As such, the industry will benefit from continued experiment and field research in an effort to account for very specific, definable variables and nutrient form. Further, because of the extensive list of relevant variables, the development of precise and accurate mathematical models is essential as experimentally modeling the infinite number of site and management-specific conditions is impossible.


Several varieties of pathogens are common in livestock excrement, though not all pose human health risks. Pathogens of concern include the following (USEPA 2004; Rogers and Haines 2005; Sobsey et al. 2006; Pappas et al. 2008; Bowman 2009).

  • Bacteria: Escherichia coli (E. coli) O157:H7 and other shiga-toxin producing strains, Salmonella spp., Campylobacter jejuni, Yersinia enterocolitica, Shigella sp., Listeria monocytogenes, Leptospira spp., Aeromonas hydrophila, Clostridium perfringens, Bacillus anthraxis (in endemic area) in mortality carcasses.
  • Parasites: Giardia lamblia, Cryptosporidium parvum, Balantidium coli, Toxoplasma gondii, Ascaris suum and lumbricoides, Trichuris trichuria.
  • Viruses: Rotavirus, hepatitis E virus, influenza A (avian influenza virus), enteroviruses, adenoviruses, caliciviruses (e.g., norovirus).

As with nutrients, application of animal manure to impervious surfaces such as frozen ground can increase the risk of pathogen loss through runoff events relative to application in other seasons (Reddy, et al., 1981). Cool temperatures have been shown to improve the survival of fecal bacteria (Reddy et al., 1981; Kibbey, et al., 1978). However, field studies found that freezing conditions can be lethal to fecal bacteria (Kibbey, et al., 1978). While these reports hint at fecal bacteria being able to survive cool but not freezing conditions, Kudva, et al. (1998) reported E. coli surviving more than 100 days in manure frozen at minus 20°C. Conversely, freezing and thawing of a soil manure mixture was found to reduce E. coli levels by about 90% (Bicudo, 2003).

More research on this topic is needed to identify conflicting results. Of particular interest is the impact of warming soil temperatures. Slight variations can result in substantial microbial ecological changes. Further, it is well understood that the use of fecal coliform as a pathogen indicator is flawed. New microbial genetics techniques enable the identification of pathogens of greatest risk. Research should monitor for these specific, likely pathogens and their fate during freeze-thaw cycles.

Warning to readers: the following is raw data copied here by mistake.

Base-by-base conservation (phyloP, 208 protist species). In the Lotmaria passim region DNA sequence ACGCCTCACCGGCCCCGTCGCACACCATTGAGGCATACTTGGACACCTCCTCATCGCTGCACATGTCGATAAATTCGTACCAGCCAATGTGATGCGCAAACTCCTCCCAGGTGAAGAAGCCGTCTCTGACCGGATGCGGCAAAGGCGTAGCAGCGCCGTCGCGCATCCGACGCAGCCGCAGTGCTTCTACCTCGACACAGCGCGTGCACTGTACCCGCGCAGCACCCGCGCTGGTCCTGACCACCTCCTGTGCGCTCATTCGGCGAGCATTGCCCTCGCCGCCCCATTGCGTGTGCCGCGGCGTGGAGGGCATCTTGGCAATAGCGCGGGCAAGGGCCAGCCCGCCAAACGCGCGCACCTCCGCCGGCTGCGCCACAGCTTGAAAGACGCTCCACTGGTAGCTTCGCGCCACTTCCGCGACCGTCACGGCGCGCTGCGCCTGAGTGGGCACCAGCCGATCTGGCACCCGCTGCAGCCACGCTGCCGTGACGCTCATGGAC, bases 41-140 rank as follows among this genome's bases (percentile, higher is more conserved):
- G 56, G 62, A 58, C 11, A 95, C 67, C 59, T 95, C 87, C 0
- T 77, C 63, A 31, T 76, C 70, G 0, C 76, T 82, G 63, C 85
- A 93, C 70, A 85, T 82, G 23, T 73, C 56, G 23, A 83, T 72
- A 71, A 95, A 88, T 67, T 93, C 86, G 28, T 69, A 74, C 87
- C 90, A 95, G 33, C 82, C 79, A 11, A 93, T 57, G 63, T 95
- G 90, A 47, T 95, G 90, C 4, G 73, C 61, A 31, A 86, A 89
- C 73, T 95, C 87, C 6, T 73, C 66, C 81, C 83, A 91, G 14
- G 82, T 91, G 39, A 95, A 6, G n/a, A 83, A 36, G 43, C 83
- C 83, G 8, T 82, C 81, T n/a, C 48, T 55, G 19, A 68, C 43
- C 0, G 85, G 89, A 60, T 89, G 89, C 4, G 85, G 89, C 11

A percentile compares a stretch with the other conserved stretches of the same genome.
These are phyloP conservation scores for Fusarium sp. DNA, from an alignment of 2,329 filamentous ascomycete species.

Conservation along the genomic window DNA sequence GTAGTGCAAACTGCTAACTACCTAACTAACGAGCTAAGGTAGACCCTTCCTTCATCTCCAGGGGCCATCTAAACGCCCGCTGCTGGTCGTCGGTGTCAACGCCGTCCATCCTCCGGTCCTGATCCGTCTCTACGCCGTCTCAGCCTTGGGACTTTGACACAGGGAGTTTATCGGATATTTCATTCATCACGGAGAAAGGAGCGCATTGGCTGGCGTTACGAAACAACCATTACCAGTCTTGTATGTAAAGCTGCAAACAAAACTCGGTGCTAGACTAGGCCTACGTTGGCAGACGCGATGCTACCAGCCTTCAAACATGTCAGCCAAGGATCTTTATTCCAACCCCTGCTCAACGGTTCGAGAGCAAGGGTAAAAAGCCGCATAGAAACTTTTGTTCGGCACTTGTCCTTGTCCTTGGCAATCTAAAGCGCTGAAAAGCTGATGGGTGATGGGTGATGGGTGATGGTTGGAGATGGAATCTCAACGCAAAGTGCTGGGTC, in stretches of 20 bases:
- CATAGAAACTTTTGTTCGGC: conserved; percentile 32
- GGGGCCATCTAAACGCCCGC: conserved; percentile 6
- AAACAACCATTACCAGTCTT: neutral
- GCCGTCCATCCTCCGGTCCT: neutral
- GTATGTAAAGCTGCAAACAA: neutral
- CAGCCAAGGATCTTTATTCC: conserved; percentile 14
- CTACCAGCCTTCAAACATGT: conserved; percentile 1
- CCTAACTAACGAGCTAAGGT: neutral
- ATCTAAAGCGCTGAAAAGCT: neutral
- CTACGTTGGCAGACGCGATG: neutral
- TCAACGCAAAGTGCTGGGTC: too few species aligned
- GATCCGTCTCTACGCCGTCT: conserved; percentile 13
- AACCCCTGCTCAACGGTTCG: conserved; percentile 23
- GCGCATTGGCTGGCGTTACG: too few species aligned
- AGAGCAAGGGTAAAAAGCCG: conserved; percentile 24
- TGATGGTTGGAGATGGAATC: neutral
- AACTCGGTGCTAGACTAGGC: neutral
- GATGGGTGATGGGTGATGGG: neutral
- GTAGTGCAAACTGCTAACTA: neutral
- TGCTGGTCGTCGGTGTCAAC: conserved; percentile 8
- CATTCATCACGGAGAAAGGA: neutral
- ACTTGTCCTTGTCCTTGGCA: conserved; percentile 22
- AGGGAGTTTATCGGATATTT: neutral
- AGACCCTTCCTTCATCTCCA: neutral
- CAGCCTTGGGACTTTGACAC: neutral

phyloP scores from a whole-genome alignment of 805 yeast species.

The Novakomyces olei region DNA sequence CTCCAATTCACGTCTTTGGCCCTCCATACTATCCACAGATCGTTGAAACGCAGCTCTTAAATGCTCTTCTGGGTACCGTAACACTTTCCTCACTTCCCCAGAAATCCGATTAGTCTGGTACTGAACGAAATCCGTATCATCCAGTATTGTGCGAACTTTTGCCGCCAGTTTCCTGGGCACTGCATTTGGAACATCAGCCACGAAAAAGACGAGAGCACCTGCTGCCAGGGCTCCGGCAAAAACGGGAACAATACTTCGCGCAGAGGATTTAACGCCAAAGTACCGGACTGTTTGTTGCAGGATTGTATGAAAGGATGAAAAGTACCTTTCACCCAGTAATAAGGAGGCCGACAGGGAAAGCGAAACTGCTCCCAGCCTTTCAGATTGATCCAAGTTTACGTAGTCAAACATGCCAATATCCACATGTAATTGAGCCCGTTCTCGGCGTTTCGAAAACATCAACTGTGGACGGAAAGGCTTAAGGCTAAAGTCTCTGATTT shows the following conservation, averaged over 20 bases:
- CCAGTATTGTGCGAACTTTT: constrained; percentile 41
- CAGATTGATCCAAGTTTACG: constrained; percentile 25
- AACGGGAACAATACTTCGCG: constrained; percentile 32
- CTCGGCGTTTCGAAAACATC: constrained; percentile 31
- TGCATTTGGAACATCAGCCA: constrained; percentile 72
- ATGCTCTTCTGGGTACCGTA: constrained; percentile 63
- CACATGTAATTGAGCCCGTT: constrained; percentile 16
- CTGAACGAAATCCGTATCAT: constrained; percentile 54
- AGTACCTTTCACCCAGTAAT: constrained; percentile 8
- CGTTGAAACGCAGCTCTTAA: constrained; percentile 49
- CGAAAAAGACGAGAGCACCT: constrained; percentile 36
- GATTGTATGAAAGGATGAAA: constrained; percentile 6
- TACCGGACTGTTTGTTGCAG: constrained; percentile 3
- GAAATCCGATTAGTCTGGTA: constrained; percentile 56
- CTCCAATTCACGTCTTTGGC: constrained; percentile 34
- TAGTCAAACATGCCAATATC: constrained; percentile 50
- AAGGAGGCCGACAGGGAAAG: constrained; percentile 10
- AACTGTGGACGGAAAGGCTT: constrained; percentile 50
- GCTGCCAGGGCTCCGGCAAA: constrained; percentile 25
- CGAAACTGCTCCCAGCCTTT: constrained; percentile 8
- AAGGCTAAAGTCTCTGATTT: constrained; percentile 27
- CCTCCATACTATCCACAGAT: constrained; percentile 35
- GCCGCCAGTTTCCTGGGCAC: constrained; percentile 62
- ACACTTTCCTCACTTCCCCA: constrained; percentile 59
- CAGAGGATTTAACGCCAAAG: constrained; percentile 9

Emerging Pollutants

Land application of both solid and slurry excrement has been cited as a vector for introduction of antimicrobials into the environment (Boxall 2008; Klein et al. 2008). In the early 2000s, it was estimated that approximately 60% to 80% of livestock and poultry routinely received antimicrobials through feed or water, injections, or external application (NRC 1999; Carmosini and Lee 2008). Though new best management practices involving non-therapeutic use of antibiotics in livestock are likely to decrease these percentages, estimated changes are not available. Livestock animals are estimated to discharge 70-90% of antibiotics administered through excrement (Massé et al., 2014). Approximately 55% of antimicrobial compounds administered to livestock and poultry are also used to treat human infections (Benbrook 2001; Kumar et al. 2005; Lee et al. 2007). The utilization of such overlapping antibiotics has been cited as a potential cause of antimicrobial resistance (Sapkota et al. 2007), a grave concern in modern medicine (Levy and Marshall 2004; Sapkota et al. 2007).

Antimicrobials are hydrophilic and do not readily break down in the environment and are, consequently, at high risk of introduction into water bodies through runoff events (Chee-Sanford et al. 2009; Zounková et al. 2011). Critically, these compounds show high adsorptive tendencies in soils and clays (Chee-Sanford et al. 2009), thus providing a potential for interception by soil.

Because antibiotics are highly hydrophilic, movement with melt water results, similar to soluble nutrients. Although this mechanism seems clear, movement during winter application is poorly understood. The mechanisms that determine their fate are the same as those listed for nutrients. However, this fate is poorly understood, especially regarding the amount that will reach the field and streams when comparing different seasonal applications. Further, some studies suggest prolonged storage in aerobic manure environments helps facilitate breakdown particularly at higher temperatures (Kumar et al. 2005; Lee et al. 2007; Boxall et al. 2008). However, the question remains whether these effects are present in winter storage.

Fate studies under diverse farm field conditions are essential. Further, the original compound may be broken down into metabolites, some of which may be even more dangerous. All original and breakdown products should be reviewed.

Benefits of Winter Manure Application

The soil health benefits of winter manure application appear to be limited. However, the literature suggests that soil compaction and nitrogen volatilization can be reduced when applying to frozen soil, but at the potential expense of nutrient runoff. There are also many benefits to agriculturalists, as Fleming and Fraser (2000) noted: